Jobless Claims Slide, Import Prices Rise, Trade Gap Up
Weekly jobless claims fell to their lowest level in four years, while the U.S. trade deficit widened and import prices rose more than expected, according to economic numbers released Thursday.
The number of Americans seeking unemployment aid plummeted to 339,000 last week, the lowest level in more than four years. The sharp drop offered a hopeful sign that the job market could pick up.
The Labor Department said weekly applications fell by 30,000 to the lowest level since February 2008. The four-week average, a less volatile measure, dropped by 11,500 to 364,000, a six-month low.
Applications are a proxy for layoffs. When they consistently drop below 375,000, it suggests that hiring is strong enough to lower the unemployment rate.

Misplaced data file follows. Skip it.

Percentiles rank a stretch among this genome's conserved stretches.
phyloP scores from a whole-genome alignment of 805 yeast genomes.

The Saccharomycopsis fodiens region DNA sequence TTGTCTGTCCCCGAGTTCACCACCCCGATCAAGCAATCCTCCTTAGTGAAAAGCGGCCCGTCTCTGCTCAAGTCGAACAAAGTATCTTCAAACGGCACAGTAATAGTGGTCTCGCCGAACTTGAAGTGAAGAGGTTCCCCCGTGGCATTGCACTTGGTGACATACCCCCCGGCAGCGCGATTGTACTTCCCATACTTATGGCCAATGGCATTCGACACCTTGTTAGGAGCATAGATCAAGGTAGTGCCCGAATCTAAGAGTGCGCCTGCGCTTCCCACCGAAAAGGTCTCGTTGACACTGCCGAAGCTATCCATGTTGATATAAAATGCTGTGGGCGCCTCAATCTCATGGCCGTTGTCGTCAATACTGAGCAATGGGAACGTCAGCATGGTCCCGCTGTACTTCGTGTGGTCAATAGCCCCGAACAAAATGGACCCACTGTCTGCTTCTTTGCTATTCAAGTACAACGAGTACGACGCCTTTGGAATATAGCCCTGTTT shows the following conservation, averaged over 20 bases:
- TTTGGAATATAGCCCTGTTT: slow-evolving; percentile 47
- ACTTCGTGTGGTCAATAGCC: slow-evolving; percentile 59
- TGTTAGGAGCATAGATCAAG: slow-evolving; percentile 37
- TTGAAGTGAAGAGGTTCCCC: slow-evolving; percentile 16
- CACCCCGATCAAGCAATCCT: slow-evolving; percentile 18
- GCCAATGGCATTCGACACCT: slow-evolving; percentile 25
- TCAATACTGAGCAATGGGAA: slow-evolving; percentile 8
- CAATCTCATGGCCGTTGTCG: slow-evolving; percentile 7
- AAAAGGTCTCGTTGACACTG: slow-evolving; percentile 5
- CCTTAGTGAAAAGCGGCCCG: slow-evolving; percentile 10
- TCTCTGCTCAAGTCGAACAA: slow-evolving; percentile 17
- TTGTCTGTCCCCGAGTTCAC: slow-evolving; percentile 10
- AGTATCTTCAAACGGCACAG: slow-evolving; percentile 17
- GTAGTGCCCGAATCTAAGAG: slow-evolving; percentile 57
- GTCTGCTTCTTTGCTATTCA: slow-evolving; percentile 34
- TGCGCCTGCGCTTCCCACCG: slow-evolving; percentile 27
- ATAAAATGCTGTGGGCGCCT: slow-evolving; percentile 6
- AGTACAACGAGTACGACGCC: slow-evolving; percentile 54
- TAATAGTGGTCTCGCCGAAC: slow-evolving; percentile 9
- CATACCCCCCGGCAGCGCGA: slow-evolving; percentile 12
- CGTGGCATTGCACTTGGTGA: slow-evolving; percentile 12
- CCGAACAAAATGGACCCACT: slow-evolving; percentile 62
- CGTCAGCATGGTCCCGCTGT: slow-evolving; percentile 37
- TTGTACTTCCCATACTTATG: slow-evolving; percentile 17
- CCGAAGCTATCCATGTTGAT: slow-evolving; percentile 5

A Labor Department spokesman cautioned that the weekly applications can be volatile, particularly at the start of a quarter. And the spokesman said one large state accounted for much of the decline. The spokesman did not name the state.
“Thus, throw out the number and we’ll try again next week,” said Peter Boockvar, managing director at Miller Tabak in New York.
The decline adds to other evidence that hiring is improving. Last week’s jobs report showed the unemployment rate fell to 7.8 percent, the first time it has fallen below 8 percent since January 2009.